He said the sensors have the potential to transform science and society. They could, for example, be used to monitor human health, growing conditions in greenhouses or the behavior patterns of animal populations in the wild.
Wang is focusing on two distinctly human attributes — trust and regret — to develop new “control algorithms” and decision-making strategies that would help humans and robots work together to be more productive. She sees big opportunities for humans and robots to collaborate in manufacturing.
Wang also sees high potential for “human-supervised mobile sensor networks.” Robots could begin doing low-level simple and repetitive tasks while humans could be involved in high-level complex tasks, she said. While research is central to the award, winners also must be excellent teachers and have proven themselves exemplary in integrating research and education. Selection is highly competitive.
Sorber is an assistant professor in the School of Computing, and Wang is an assistant professor of mechanical engineering.
Longtime Clemson supporter Betty Poe of Greenville might not be a Clemson alumna, but you’d never know it. She knows what being a member of the Clemson Family is about, and her volunteer efforts and gifts are evidence of that.
This spring, she made the second Cornerstone gift of $2.5 million to Clemson Athletics for facilities. Cornerstone gifts are a vital part of the new athletics facilities initiative, which includes new facilities, upgrades or rebuilds planned for football, basketball, baseball, tennis, soccer and Vickery Hall, the most comprehensive change ever undertaken at Clemson.
A retired insurance executive, Poe served as co-chair of the leadership phase of the Will To Lead campaign and on the foundation board at Clemson, following in the footsteps of her husband Billy in commitment to his alma mater.
With this gift, her lifelong giving has eclipsed $5 million, in appreciation for which she will be inducted into Clemson’s Trustee Oak Society. She has supported facilities such as Memorial Stadium’s Poe Plaza and student entrance gate and was a founding partner of the Barker Scholars initiative. She also served on the WestZone capital committee, leading the effort to raise funds for the football stadium expansion.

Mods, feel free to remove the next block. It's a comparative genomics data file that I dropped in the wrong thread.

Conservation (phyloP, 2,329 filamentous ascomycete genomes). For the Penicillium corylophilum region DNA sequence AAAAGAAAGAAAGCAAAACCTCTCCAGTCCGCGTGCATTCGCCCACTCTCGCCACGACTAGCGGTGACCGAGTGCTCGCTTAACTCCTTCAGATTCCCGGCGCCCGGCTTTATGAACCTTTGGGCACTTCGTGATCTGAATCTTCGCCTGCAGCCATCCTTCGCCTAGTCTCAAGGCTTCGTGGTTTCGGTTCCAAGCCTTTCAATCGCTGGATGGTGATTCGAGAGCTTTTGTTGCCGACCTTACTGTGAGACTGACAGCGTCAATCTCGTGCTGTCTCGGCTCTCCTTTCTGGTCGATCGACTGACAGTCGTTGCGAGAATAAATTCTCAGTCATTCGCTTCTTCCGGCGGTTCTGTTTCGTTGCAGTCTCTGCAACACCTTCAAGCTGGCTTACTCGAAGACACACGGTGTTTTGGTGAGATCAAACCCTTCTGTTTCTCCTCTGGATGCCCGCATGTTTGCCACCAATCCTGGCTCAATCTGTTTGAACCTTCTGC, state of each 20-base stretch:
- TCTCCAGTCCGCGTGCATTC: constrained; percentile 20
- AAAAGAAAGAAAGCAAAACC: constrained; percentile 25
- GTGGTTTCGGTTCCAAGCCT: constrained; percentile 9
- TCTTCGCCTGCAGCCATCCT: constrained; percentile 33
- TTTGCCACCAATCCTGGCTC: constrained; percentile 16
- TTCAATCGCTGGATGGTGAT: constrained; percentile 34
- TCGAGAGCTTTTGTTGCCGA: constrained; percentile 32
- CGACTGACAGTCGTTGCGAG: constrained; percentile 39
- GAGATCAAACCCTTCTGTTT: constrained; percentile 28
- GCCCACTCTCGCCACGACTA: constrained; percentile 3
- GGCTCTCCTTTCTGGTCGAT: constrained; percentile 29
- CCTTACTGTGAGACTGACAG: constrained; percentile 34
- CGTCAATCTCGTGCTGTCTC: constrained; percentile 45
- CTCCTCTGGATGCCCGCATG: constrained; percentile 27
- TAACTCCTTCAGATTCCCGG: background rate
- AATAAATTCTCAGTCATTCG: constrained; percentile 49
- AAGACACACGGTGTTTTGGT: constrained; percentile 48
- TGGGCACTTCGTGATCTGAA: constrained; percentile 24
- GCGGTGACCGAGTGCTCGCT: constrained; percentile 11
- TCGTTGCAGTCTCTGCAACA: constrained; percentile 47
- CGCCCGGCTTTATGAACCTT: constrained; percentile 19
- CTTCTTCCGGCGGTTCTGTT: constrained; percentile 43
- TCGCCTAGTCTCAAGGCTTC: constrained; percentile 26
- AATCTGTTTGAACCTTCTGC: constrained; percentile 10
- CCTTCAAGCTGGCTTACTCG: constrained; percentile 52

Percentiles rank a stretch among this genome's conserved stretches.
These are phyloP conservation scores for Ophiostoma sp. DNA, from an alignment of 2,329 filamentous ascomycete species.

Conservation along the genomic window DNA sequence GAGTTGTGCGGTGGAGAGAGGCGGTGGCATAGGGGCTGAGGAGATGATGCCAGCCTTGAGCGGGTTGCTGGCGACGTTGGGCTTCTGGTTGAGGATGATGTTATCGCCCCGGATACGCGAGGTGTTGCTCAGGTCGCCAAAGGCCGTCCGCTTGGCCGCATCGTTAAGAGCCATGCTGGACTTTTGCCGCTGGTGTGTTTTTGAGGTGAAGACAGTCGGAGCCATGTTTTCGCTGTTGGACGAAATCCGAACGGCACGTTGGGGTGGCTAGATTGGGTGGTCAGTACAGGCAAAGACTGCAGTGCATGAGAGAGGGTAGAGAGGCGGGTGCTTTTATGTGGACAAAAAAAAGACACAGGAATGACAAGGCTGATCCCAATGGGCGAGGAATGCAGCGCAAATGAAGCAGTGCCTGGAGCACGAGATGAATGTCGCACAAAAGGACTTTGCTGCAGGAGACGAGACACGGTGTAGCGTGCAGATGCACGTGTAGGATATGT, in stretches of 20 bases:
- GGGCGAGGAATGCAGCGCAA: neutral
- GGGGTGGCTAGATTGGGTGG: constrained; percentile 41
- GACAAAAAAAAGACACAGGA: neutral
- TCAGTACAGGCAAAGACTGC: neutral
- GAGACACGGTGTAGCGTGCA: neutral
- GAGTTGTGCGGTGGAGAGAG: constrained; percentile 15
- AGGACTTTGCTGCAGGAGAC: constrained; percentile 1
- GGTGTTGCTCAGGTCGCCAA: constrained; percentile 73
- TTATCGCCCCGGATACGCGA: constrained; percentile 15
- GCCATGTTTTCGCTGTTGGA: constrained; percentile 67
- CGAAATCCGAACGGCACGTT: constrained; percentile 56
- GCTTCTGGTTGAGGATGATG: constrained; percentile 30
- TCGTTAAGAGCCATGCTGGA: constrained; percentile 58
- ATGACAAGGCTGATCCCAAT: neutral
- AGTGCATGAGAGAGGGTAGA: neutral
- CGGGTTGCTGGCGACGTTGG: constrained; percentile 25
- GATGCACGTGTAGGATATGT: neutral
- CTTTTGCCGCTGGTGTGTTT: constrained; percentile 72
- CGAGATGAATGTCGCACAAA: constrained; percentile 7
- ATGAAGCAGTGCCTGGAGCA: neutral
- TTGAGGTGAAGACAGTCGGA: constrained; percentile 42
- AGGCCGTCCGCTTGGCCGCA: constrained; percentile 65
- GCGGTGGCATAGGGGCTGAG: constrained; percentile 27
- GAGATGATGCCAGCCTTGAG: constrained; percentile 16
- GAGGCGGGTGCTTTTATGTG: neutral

Poe made her latest gift in honor of head football coach Dabo Swinney and his staff and in memory of her late husband, Billy “Tweet” Poe, a football letterman for legendary coach Frank Howard at Clemson in 1944-46. He was drafted into the Army and, after serving his country with distinction, returned to Clemson to finish his degree.
“Betty has long been a tremendous supporter of our athletic programs here at Clemson, and her recent commitment to become a Cornerstone Partner solidifies her place as the First Lady for Clemson Athletics,” IPTAY CEO Davis Babb said. “She has graciously donated not only her support but also her time as she has taken a leadership role in every athletics and IPTAY initiative we have embarked upon.”
This Cornerstone gift is part of the Will to Lead for Clemson campaign.
Professional engineer Richard Cottingham and his wife, Nancy, of Seneca have pledged $500,000 to establish the J. Richard ’66 and Nancy W. Cottingham Distinguished Professor of Civil Engineering Endowment at Clemson.
The Cottinghams are passionate about Clemson and about professional licensure in the engineering profession. Both have served on state boards of registration, and Richard has served as president of the National Council of Examiners for Engineering and Surveying (NCEES). In 2014, he received the NCEES Distinguished Service Award with Special Commendation for his dedicated service to the engineering and surveying professions — the highest award given by the NCEES.
The endowment will support a distinguished professorship in the Glenn Department of Civil Engineering in the College of Engineering and Science. The recipient must be a professional engineer. Promotion of licensure among students and faculty in the College of Engineering and Science will be one of the primary objectives for the position, thus enriching the student process for professional engineering development and licensure and helping to meet the engineering challenges of the future.
“In my career, I have personally experienced the value of licensure as a professional engineer and am committed to encouraging other Clemson alumni, students and faculty to pursue licensure,” said Cottingham.
An endowed professorship will enable Clemson to attract and retain a professor with national prominence. A portion of the endowment budget will be used to supplement the salary of the named distinguished professor.